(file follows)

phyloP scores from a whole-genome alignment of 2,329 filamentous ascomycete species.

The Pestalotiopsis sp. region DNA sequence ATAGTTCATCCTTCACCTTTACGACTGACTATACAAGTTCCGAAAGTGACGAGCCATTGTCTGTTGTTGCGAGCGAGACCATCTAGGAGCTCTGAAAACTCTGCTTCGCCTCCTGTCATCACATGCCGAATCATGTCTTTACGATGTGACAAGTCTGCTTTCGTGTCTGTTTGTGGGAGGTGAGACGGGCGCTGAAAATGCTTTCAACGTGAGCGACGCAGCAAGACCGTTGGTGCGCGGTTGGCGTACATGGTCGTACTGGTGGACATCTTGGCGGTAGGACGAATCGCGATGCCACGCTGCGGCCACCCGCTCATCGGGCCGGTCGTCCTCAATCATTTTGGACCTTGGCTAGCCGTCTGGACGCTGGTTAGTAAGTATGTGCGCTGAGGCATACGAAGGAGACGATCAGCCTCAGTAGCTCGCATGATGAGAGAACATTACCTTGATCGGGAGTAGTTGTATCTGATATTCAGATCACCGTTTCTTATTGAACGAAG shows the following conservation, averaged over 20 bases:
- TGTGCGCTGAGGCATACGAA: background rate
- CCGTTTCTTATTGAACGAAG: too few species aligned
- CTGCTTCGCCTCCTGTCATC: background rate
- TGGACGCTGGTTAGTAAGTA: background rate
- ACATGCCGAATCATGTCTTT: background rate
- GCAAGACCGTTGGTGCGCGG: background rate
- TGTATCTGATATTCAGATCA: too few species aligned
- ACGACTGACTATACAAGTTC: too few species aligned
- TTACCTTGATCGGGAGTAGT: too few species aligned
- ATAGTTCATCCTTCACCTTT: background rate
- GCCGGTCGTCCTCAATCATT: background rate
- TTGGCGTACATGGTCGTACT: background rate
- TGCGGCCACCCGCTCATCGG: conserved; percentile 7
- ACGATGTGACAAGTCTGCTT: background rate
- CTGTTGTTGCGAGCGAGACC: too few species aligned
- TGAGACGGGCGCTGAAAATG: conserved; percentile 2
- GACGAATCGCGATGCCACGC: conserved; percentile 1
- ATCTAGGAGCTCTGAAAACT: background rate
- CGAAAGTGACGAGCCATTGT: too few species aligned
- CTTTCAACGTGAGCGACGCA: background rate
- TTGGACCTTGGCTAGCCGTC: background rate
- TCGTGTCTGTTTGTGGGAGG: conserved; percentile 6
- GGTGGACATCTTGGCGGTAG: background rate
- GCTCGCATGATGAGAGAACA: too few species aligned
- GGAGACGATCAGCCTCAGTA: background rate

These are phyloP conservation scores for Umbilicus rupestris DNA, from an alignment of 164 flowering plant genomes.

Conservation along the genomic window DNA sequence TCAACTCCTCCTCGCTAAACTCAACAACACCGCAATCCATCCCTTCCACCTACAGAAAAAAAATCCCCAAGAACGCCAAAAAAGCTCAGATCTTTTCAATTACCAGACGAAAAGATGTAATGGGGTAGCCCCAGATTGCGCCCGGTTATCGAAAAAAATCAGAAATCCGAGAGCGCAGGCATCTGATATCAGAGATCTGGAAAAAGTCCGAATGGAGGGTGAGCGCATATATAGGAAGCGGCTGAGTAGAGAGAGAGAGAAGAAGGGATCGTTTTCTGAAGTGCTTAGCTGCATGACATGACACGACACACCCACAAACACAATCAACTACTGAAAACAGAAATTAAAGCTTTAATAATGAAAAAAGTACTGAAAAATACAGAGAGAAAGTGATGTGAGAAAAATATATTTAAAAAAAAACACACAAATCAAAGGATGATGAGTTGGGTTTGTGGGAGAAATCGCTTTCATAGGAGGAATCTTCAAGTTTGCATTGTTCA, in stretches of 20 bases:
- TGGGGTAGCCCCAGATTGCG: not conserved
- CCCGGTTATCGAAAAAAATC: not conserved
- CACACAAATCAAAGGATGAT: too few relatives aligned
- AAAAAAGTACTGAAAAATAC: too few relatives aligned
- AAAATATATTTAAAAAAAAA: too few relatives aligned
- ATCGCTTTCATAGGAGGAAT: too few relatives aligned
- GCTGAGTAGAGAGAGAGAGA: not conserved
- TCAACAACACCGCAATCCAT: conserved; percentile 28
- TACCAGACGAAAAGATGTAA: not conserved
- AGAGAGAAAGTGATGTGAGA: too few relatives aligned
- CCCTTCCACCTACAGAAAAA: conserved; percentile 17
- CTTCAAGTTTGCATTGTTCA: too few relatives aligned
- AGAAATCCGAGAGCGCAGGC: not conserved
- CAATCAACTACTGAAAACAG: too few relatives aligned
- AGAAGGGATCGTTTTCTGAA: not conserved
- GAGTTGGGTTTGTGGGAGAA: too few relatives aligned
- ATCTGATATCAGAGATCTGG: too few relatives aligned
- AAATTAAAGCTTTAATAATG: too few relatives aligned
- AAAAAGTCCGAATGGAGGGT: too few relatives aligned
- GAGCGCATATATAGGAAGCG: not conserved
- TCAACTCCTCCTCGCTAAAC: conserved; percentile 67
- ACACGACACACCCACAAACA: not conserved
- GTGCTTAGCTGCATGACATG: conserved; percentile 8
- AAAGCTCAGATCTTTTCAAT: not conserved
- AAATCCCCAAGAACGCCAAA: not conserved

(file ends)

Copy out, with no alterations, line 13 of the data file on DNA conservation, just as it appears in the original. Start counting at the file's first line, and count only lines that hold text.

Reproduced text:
- GCCGGTCGTCCTCAATCATT: background rate